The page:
I’m not sure if it’s a ritual but I meditate and pray every day. In the evening I shower, get my Pjs on, light some scented candles, pray meditate and read from the big book.

I will try to get to a minimum of 4 meetings a week, most of the time I will go every day. I will text or speak to my sponsor everyday too.

I try to post on my instagram page daily or every other day, it’s a great network of sobriety and knowing others are out there.

7. What’s your favourite thing to do (hangover free  & not drinking) at the weekend?

Eat!!! My weekend in the middle east is Friday and Saturday. Fri morning, I will go for a long walk or run and get back and have a big breakfast of toast, eggs, spinach, asparagus.

After the meeting of Friday evening some of us will go for a curry. On a hangover, I could go 24 hours without eating or drinking as I would vomit so much so having a normal eating routine is amazing.

I also like to exercise either a bit of yoga or a walk, instead of being led in bed. Even just relaxing and watching a film with a friend is a treat.

8. When it comes to your own personal development, what is one thing that you’re working on or learning right now?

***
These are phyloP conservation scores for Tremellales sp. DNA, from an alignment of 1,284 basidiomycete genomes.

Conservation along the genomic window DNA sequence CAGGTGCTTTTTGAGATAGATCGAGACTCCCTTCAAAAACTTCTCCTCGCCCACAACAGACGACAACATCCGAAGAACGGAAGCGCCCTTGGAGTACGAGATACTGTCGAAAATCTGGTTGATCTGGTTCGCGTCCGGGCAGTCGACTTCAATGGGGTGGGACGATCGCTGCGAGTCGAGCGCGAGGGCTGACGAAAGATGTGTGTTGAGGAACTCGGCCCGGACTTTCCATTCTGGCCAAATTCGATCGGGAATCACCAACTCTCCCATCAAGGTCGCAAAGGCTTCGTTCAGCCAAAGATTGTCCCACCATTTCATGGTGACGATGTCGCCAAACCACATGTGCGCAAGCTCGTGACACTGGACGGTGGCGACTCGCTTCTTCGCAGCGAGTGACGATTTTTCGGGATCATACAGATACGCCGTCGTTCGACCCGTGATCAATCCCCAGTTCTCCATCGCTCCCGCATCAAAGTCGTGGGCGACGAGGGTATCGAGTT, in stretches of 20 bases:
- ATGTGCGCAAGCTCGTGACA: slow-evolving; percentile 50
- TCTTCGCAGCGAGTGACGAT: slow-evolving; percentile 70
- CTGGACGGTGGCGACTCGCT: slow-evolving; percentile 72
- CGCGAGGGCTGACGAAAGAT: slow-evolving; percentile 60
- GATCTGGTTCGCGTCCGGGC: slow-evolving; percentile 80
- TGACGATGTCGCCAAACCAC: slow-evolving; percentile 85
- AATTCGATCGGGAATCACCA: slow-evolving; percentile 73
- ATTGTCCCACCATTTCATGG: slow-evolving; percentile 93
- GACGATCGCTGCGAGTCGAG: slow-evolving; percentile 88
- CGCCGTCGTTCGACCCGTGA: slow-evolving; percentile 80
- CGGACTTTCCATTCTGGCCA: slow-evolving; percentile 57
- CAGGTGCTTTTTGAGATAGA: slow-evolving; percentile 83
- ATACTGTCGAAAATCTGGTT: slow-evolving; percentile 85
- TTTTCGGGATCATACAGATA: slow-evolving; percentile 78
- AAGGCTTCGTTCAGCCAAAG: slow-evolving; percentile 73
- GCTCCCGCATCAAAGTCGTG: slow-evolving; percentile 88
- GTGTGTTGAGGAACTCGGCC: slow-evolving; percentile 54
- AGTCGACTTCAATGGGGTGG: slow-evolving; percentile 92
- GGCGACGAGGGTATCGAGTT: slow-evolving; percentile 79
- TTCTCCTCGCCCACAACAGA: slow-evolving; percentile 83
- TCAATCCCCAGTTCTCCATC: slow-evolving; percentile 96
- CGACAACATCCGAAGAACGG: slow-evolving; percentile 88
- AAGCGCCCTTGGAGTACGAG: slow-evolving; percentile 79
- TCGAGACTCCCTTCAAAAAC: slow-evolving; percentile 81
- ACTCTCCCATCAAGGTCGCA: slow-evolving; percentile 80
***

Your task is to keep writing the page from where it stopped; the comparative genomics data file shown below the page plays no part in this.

I’m leaning to take it easy and be kind to myself.alcoholics anonymous

I still sleep an awful lot and try not to feel guilty about this. I’m also trying to lose my ‘sober weight’ I gained about a stone when I stopped drinking as I gave into my sugar cravings, it was a real comfort to have a hot chocolate and muffin before each meeting.

9. What is the one thing you’re obsessed with at the moment that’s making your life better?

Meditation. I’m back in the UK for 5 weeks and I have booked on two courses using The Bright Path to develop my practice. I am also trying to get back into yoga and following a few women on you tube. Both help to sort my thoughts and stop unnecessary worry. I am also determined to read all the stories in the back of the Big Book as I haven’t yet done that.

10. And finally, thinking differently about your relationship with alcohol can be challenging and isolating, is there any advice you turned to or do you have any words of wisdom for people reading this?